What is a Title Search?
A title search is performed to determine if a seller has a saleable interest in the property and whether any county-level liens exist on the property that needs to be paid off at closing (mortgages, back taxes, mechanic's liens, or other assessments). As a result, you receive a document of data research on a piece of real estate. When searching for property information it is important to be sure that you receive a title search abstract, not just a property deed. The deed by itself will not contain liens or mortgages.
Anyone may do a title search and documents concerning conveyances of land are a matter of public record. However, it is often the case that people choose to contact a title company or attorney to conduct an exhaustive title search. For example, a title report may also show any easements, or recorded legal rights to the property or portions of the property. A previous owner may have legally given a neighbor the right to share the driveway, or the city may have a right to strips of the property for putting power lines, communication lines, water pipes, or sewer pipes.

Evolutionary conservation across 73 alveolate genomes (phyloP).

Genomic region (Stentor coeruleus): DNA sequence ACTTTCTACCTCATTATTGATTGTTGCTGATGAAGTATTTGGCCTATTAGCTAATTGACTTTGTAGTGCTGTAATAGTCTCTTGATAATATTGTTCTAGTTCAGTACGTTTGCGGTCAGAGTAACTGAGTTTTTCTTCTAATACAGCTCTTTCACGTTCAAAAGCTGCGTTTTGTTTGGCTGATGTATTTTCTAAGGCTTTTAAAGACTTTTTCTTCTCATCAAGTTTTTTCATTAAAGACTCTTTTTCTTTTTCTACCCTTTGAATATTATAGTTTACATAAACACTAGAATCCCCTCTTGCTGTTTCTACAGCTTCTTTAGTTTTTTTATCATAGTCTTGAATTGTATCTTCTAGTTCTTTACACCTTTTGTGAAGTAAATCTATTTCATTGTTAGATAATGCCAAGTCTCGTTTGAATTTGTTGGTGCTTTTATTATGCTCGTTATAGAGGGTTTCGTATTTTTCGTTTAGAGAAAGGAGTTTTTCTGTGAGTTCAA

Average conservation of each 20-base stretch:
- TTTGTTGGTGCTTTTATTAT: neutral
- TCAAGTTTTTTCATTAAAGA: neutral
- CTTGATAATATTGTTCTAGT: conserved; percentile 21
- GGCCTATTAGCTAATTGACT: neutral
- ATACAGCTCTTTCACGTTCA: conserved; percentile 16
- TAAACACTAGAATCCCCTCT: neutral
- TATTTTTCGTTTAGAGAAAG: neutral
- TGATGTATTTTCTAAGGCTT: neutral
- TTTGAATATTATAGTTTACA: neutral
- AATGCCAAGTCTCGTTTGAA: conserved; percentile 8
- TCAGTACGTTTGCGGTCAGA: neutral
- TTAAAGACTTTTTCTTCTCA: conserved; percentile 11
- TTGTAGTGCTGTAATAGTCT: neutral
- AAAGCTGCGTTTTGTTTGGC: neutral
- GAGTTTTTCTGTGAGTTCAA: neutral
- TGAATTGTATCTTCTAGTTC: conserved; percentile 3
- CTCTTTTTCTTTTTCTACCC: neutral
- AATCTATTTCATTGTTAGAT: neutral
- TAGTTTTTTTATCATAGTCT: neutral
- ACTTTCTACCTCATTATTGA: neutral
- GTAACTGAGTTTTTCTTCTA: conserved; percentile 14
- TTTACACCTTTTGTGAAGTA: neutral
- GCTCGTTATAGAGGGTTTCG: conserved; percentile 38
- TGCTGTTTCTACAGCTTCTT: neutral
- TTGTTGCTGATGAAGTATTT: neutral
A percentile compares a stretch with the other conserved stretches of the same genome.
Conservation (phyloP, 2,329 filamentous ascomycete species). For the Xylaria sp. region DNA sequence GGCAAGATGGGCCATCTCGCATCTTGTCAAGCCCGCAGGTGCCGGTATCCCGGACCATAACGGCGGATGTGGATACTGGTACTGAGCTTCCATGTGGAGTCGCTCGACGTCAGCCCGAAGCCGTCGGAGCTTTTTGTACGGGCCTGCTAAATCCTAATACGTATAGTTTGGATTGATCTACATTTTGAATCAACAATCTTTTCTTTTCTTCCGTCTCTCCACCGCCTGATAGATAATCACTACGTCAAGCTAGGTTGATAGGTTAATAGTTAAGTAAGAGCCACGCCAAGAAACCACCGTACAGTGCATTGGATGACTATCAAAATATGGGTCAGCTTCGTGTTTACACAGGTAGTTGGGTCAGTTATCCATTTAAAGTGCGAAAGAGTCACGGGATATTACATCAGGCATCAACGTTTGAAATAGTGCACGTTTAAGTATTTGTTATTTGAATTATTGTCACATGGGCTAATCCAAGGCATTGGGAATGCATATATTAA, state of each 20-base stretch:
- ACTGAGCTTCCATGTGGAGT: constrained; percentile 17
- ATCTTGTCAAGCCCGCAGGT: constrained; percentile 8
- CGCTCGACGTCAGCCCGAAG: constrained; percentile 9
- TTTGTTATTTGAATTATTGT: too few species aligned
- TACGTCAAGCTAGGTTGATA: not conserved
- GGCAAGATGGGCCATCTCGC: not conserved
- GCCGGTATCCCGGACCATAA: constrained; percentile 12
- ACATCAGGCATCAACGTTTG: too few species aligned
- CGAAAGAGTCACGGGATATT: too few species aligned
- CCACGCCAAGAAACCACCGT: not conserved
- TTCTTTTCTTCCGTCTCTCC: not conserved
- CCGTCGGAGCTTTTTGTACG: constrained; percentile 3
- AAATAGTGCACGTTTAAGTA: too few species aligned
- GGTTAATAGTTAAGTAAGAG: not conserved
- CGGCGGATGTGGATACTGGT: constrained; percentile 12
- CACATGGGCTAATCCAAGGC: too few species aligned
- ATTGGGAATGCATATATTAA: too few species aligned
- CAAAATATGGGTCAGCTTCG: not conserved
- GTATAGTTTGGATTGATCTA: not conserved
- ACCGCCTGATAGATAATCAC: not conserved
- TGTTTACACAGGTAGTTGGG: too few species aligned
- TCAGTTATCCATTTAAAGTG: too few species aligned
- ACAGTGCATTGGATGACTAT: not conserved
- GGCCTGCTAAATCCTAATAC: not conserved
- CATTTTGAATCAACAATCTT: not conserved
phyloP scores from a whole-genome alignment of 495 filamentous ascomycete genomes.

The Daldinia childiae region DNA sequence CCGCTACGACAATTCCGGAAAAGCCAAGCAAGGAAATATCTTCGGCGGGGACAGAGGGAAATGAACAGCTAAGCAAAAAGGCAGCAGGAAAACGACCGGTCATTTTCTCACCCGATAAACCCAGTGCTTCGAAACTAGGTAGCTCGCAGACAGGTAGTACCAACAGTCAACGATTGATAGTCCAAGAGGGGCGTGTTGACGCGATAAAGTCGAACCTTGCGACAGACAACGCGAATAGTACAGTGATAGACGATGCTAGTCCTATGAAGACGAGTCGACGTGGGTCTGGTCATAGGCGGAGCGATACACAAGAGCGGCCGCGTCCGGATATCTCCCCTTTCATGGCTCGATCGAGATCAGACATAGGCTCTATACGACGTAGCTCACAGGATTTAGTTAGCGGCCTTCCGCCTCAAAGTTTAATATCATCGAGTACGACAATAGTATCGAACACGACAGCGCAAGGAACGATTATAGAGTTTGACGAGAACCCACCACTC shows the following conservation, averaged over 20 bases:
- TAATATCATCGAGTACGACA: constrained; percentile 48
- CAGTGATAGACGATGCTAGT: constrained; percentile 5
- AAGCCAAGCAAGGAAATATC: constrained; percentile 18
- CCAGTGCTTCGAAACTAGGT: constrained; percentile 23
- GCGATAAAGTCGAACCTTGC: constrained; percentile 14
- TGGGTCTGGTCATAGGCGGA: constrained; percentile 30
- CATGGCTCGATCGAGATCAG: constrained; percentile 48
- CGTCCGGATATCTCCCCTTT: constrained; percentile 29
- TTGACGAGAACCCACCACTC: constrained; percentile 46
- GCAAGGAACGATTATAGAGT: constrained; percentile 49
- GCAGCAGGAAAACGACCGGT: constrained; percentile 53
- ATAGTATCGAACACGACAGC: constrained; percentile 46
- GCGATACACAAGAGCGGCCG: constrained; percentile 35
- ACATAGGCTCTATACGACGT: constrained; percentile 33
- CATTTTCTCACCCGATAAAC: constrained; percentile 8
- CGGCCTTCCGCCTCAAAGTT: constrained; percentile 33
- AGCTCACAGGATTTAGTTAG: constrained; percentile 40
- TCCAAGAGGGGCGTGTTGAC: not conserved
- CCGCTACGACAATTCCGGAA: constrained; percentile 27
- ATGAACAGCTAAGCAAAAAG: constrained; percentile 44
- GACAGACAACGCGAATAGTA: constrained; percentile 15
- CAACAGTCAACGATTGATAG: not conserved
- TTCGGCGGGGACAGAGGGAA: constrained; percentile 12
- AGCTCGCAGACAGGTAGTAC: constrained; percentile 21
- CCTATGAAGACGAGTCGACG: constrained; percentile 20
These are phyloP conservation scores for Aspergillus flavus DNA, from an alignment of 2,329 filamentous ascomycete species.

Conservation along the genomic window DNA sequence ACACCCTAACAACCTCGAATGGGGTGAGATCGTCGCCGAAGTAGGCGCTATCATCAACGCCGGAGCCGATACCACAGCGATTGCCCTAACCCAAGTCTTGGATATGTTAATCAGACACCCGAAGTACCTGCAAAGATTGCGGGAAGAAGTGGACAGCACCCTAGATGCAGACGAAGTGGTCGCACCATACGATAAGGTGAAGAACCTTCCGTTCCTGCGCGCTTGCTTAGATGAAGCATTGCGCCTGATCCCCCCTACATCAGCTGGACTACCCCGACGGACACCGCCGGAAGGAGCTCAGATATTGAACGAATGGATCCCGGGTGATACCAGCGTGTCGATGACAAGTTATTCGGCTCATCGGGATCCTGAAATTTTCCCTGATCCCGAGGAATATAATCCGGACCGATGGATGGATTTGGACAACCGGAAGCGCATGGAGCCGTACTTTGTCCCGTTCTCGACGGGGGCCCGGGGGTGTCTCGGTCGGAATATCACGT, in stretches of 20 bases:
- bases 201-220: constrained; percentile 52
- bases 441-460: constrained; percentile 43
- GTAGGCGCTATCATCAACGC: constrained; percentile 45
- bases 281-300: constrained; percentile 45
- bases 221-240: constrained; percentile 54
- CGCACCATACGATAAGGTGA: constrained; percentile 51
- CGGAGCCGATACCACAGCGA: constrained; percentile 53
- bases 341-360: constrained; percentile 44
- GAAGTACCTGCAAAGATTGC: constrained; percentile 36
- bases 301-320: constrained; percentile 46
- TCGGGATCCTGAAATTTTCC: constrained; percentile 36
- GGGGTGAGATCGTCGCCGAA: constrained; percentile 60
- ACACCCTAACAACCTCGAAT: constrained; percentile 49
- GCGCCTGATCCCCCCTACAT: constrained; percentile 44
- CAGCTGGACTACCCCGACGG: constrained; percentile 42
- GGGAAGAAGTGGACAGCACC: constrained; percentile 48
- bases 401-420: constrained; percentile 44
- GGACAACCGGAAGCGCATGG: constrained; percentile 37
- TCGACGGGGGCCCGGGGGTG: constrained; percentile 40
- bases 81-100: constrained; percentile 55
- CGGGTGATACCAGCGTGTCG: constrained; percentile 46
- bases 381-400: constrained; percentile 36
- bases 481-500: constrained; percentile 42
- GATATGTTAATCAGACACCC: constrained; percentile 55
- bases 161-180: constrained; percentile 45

In the United States, the buyer of a property should always purchase title insurance, which protects the buyer from any title problems that may arise after the sale. The title insurance company issues a report and issues an insurance policy in support of its findings. However, title searches are most often carried out before contracting is completed between parties and sometimes during the escrow phase of closing.
A title search is also performed when an owner of a certain real property wishes to mortgage his property and the bank requires him to insure their transaction.